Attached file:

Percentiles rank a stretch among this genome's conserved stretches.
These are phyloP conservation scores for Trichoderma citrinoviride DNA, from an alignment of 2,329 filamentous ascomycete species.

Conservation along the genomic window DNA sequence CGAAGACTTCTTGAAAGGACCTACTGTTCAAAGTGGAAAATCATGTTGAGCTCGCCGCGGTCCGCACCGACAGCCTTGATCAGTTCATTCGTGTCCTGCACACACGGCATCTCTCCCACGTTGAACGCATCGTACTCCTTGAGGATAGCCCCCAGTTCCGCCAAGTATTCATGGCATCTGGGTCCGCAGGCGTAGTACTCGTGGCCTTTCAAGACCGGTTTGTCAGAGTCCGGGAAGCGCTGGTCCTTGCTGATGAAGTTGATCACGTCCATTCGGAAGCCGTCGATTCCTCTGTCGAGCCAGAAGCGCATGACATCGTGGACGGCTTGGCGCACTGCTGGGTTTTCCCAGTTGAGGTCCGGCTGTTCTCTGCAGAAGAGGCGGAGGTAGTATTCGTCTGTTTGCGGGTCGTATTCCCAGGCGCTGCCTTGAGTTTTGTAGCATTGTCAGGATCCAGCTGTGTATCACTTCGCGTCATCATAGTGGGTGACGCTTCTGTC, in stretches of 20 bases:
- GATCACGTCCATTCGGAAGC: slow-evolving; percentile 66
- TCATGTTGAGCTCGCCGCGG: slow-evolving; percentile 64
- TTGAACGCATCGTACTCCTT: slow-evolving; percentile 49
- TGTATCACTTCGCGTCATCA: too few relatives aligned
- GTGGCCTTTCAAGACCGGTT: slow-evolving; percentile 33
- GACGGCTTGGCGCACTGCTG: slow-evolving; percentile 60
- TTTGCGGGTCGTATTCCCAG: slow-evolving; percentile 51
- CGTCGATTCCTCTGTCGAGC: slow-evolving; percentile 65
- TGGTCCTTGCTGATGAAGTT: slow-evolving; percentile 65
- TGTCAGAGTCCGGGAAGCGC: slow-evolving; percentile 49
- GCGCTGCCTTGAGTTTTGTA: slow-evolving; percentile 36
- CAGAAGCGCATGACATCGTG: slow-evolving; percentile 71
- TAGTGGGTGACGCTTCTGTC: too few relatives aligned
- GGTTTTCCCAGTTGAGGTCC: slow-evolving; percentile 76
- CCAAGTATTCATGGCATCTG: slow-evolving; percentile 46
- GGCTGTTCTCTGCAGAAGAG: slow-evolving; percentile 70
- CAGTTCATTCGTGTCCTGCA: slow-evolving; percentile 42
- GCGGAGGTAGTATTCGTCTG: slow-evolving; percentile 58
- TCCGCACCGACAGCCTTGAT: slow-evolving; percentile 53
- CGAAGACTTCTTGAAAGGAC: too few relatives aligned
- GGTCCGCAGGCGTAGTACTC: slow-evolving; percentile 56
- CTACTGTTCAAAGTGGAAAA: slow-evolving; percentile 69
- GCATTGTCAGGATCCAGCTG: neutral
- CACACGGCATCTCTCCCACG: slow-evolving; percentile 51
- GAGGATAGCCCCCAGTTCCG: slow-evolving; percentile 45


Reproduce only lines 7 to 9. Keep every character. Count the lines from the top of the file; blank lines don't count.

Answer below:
- TGTATCACTTCGCGTCATCA: too few relatives aligned
- GTGGCCTTTCAAGACCGGTT: slow-evolving; percentile 33
- GACGGCTTGGCGCACTGCTG: slow-evolving; percentile 60